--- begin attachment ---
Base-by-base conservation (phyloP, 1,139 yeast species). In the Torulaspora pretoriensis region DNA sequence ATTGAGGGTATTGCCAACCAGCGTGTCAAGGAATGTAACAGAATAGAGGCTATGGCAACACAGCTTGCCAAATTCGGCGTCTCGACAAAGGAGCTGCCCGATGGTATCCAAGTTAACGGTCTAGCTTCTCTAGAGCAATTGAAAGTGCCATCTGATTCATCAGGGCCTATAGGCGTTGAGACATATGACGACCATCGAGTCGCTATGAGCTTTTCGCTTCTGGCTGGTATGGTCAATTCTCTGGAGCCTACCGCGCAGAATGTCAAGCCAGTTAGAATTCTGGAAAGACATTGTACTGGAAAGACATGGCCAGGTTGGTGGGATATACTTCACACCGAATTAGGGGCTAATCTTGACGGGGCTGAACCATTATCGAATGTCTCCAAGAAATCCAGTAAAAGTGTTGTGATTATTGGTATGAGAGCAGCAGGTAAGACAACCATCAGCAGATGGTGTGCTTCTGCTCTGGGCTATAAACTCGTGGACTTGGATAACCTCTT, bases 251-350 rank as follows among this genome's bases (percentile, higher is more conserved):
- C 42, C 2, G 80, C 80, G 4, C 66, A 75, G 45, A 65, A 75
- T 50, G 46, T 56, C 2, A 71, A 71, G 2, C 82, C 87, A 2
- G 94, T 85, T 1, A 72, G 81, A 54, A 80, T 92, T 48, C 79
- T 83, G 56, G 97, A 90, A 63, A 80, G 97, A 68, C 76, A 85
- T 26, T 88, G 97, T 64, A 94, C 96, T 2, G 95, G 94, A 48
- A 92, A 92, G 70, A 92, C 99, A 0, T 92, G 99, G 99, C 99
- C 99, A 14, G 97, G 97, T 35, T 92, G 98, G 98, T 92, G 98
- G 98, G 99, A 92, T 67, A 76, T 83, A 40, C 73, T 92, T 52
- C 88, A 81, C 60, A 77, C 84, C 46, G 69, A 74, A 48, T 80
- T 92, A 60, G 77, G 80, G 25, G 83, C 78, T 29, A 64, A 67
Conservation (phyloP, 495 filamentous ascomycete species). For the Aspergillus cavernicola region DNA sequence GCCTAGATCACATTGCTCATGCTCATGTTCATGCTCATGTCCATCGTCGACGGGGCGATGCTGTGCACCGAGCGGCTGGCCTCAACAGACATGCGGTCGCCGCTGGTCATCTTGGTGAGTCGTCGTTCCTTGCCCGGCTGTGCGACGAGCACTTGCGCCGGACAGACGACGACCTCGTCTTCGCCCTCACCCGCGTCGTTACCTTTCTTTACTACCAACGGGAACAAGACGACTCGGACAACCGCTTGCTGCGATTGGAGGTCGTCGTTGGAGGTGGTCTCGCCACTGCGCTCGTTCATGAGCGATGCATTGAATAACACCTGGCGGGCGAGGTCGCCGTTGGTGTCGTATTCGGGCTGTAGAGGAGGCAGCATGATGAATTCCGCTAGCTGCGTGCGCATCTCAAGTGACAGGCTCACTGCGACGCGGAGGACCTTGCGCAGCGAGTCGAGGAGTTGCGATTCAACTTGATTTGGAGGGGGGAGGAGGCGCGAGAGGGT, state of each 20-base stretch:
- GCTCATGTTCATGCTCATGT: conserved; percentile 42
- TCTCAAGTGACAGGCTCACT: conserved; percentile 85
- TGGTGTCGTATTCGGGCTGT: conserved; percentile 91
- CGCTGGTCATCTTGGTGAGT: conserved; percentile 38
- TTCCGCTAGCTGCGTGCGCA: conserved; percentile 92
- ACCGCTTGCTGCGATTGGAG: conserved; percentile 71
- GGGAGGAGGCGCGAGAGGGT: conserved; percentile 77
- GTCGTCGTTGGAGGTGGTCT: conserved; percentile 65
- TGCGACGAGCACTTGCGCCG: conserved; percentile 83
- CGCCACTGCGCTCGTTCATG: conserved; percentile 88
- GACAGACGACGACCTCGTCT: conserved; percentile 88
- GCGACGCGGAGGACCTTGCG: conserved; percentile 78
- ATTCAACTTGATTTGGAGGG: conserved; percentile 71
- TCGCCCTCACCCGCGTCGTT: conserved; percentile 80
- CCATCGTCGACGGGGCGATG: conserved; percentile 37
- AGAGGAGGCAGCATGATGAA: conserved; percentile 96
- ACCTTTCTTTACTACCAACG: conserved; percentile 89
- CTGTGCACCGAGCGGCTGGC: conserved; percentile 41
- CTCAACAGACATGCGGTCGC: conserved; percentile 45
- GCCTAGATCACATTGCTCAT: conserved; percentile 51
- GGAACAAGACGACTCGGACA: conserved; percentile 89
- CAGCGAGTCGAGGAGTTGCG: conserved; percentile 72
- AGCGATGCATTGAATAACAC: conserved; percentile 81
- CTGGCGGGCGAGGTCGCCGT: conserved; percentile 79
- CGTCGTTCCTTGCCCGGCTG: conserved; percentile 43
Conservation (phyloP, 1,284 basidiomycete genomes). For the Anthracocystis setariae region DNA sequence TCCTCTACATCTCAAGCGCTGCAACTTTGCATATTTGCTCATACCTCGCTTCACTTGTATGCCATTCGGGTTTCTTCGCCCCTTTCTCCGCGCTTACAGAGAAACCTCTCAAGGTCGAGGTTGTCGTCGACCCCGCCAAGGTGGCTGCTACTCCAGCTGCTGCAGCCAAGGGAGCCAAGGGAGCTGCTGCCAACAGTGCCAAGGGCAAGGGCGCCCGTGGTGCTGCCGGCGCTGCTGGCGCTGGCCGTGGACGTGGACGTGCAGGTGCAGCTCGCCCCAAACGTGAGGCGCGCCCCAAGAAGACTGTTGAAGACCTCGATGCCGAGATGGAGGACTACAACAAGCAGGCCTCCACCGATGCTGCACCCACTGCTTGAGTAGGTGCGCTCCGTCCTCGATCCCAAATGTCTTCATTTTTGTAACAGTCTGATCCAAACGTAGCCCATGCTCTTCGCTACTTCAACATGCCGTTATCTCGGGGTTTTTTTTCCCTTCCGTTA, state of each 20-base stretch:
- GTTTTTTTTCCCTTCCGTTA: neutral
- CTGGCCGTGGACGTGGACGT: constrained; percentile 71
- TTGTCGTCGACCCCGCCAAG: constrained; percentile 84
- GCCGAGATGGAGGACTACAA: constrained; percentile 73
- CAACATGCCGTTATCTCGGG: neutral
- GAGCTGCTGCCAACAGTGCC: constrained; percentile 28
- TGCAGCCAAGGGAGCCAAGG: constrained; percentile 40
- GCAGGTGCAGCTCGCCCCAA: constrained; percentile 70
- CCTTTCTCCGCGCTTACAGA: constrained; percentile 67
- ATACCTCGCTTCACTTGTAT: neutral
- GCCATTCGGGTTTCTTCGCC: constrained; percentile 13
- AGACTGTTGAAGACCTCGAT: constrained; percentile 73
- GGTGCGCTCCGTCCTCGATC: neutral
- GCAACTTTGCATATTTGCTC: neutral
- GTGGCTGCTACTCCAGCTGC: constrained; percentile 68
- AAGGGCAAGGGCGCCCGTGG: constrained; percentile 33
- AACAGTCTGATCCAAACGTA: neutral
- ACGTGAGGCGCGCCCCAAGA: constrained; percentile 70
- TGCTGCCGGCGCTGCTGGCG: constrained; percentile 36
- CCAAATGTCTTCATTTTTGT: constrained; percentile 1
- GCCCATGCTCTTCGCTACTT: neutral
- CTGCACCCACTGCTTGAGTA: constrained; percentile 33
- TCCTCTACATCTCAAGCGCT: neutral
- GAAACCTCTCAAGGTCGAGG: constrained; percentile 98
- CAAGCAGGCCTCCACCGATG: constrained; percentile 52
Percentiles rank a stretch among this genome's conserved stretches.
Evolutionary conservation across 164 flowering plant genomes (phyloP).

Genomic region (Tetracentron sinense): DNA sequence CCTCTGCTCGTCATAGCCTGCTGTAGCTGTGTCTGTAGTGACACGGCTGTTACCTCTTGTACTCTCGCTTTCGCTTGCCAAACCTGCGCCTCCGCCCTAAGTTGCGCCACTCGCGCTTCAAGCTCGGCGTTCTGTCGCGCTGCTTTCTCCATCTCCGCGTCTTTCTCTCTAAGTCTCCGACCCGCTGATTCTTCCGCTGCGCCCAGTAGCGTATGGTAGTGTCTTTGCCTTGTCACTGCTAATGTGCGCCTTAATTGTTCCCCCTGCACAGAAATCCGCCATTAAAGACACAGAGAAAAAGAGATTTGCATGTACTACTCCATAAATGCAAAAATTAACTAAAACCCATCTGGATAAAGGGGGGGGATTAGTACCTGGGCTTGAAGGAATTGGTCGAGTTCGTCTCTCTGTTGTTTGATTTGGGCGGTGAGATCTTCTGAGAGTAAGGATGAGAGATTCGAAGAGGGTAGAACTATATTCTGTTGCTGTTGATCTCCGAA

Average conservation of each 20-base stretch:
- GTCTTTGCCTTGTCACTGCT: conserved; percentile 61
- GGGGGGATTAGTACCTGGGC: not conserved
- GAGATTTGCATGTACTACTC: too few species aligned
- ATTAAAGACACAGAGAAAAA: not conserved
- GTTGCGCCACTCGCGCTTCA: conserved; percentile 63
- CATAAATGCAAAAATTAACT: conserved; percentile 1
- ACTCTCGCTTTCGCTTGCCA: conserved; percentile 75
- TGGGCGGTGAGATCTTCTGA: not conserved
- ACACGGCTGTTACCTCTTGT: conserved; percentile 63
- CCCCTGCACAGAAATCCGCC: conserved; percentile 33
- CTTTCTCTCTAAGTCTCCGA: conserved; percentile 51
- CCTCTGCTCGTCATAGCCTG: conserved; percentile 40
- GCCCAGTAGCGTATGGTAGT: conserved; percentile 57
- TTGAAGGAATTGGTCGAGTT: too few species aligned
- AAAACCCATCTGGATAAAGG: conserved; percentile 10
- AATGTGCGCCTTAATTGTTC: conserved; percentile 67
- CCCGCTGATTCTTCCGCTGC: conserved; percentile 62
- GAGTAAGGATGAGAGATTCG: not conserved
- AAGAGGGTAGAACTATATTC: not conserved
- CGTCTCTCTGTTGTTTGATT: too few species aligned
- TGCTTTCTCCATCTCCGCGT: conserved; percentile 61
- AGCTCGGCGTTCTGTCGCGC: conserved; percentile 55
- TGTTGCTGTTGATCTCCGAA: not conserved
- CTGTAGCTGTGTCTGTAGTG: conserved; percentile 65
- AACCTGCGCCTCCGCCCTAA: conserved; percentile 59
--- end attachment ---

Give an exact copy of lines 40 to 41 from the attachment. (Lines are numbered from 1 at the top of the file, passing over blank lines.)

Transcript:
- CTGGCCGTGGACGTGGACGT: constrained; percentile 71
- TTGTCGTCGACCCCGCCAAG: constrained; percentile 84